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Citadel News Service
28 Apr 2006

Early commissioning comes as big surprise

For most of their two-year marriage, Thomas and Tenisha Dotstry have lived apart - she at her duty station in Norfolk, Va., and he here at The Citadel where he is enrolled in the Nuclear Seaman to Admiral Commissioning Program.

Birthdays, holidays and other special occasions are shared together if duties and schedules permit. They've been able to see each other just five or so times a year since the wedding in May 2004. Visits are mostly on weekends, which are never long enough and made shorter when 13 hours is spent on the highway coming and going between Charleston and Norfolk.

ET2 Tenisha Dotstry surprises her husband Thomas Dotstry at his early commissioning. Neither Dotstry nor his classmates knew about the surprise. They thought they were being subjected to a uniform inspection.
ET2 Tenisha Dotstry pins her husband's ensign shoulder boards on him at his surprise commissioning April 28.
Ensign Thomas Dotstry's first salute as an officer came from his wife, Tenisha, an ET2, on the steps of Jenkins Hall, home to the ROTC detachments at The Citadel.

It's a lifestyle they anticipated when the met, got engaged and were married while stationed at the Naval Weapons Station in Goose Creek. So it was no surprise that Tenisha would have to miss Thomas' officer commissioning ceremony on May 5. Her ship is scheduled for deployment May 2.

That's when Naval ROTC detachment at The Citadel stepped in.

Instructor Lt. Shane Bosse first tried to set up a video hookup between Charleston and Tenisha's ship. But Col. Kevin Frederick, the detachment commander, said security concerns and technical difficulties made that impossible.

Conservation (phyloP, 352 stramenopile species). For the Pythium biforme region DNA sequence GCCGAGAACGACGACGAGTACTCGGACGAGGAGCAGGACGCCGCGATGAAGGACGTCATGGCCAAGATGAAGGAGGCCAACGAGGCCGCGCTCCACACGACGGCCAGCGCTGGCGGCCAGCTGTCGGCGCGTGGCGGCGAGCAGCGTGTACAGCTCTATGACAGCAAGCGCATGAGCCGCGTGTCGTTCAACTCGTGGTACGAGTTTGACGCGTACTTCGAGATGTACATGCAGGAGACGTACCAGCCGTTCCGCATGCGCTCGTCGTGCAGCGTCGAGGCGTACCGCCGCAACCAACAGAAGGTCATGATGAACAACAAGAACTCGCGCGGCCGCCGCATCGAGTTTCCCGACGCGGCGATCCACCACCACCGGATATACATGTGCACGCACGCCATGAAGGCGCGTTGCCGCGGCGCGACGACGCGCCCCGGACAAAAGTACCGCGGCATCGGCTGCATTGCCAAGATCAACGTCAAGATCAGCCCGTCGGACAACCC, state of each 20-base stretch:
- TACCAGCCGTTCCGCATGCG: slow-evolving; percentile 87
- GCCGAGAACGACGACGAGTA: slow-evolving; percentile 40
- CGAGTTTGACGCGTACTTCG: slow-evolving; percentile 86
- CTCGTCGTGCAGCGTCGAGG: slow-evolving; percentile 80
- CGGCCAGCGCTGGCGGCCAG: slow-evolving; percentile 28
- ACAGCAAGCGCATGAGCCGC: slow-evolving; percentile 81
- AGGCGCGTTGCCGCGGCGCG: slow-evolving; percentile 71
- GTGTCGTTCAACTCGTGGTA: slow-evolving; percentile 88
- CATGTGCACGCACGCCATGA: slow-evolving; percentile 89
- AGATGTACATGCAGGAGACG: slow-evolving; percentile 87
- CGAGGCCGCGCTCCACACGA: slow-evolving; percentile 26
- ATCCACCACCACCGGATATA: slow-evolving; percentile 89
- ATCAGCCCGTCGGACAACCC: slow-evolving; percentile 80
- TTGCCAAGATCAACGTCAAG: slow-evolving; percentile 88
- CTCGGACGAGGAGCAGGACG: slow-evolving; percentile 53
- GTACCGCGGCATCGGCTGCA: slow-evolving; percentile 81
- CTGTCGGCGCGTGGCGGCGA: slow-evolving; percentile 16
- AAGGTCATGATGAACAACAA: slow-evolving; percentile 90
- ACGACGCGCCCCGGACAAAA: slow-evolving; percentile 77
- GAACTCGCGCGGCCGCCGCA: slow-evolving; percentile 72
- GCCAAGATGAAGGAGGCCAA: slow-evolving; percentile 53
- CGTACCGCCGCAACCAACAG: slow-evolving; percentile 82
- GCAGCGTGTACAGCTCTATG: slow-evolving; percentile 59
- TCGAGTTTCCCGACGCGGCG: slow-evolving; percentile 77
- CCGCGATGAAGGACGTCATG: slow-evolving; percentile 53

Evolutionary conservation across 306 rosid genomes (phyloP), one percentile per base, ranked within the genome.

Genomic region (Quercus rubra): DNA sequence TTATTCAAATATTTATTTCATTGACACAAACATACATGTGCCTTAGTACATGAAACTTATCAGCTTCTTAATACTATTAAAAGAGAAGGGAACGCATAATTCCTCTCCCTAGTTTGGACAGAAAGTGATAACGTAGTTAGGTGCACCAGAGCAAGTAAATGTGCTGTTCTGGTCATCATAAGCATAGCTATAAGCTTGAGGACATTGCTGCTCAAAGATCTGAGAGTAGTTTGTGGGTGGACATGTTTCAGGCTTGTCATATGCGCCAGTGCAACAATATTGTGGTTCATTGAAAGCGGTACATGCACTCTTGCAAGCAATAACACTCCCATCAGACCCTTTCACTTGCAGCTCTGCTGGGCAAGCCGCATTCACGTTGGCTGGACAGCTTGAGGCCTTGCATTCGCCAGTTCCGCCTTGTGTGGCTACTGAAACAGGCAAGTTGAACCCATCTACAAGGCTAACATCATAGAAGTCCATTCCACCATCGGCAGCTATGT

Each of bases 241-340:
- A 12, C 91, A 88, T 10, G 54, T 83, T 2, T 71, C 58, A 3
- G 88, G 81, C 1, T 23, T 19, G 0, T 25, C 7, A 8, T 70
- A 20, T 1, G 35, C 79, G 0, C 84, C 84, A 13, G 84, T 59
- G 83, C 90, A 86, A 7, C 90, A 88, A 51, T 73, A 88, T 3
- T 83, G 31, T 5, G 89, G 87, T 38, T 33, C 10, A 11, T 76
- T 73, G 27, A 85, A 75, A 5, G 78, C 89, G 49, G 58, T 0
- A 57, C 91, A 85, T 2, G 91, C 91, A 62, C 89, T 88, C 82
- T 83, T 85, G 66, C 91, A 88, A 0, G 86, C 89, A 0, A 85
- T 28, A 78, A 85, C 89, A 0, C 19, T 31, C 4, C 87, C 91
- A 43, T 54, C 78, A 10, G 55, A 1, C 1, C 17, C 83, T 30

"So we did the next best thing," he said. "We brought her here."

On Friday, Thomas thought he and his classmates - who are graduating and will be commissioned May 6 - were being subjected to a rather unusual and very early uniform inspection. It was only after the group of seniors was marched to Jenkins Hall in their "whites" and Frederick called Thomas out of formation that the ruse was revealed.

Out walked Tenisha as Frederick announced that Thomas was going to be commissioned early so she could take part. Thomas thought his wife was in town to drop her car off before shipping out next week.

"I'm absolutely stunned," he said afterward.

Even as his wife pined on his shoulder boards, making him officially an ensign, Thomas still appeared bewildered, surprised and a little speechless.

The couple met while both were stationed at the Naval Weapons Station. Tenisha, an electronics technician second class, said "constant communication" makes the distance between them work. She beamed Friday as she took part in her husband's surprise and pinned on his shoulder boards. She also gave him his first salute as an officer.

"I appreciate everybody's effort in making this happen," Thomas said. "I appreciate my wife supporting me through this separation."

Being apart means they don't argue about little things. What time they have together is too valuable to spend it arguing, Thomas said. "It's not a party, but we make it work."

Frederick said there are many couples just like the Dotstrys serving in the armed forces, putting service above self. And that made it a pleasure to help them share in a special commissioning ceremony.

After a brief visit, Tenisha will head back to Norfolk to prepare for her May 2 deployment. After he finishes his exams and graduates May 6 with a bachelor's degree in electrical engineering, Thomas reports to the Naval Weapons Station for Nuclear Power School for a year.

By the time he finishes nuke school, Tenisha will have wrapped up her Navy service. She plans to get out later this year. When that happens she can finally move home - with her husband.

"Absence really does make the heart grow fonder," Thomas said. "But it will be nice to be together."


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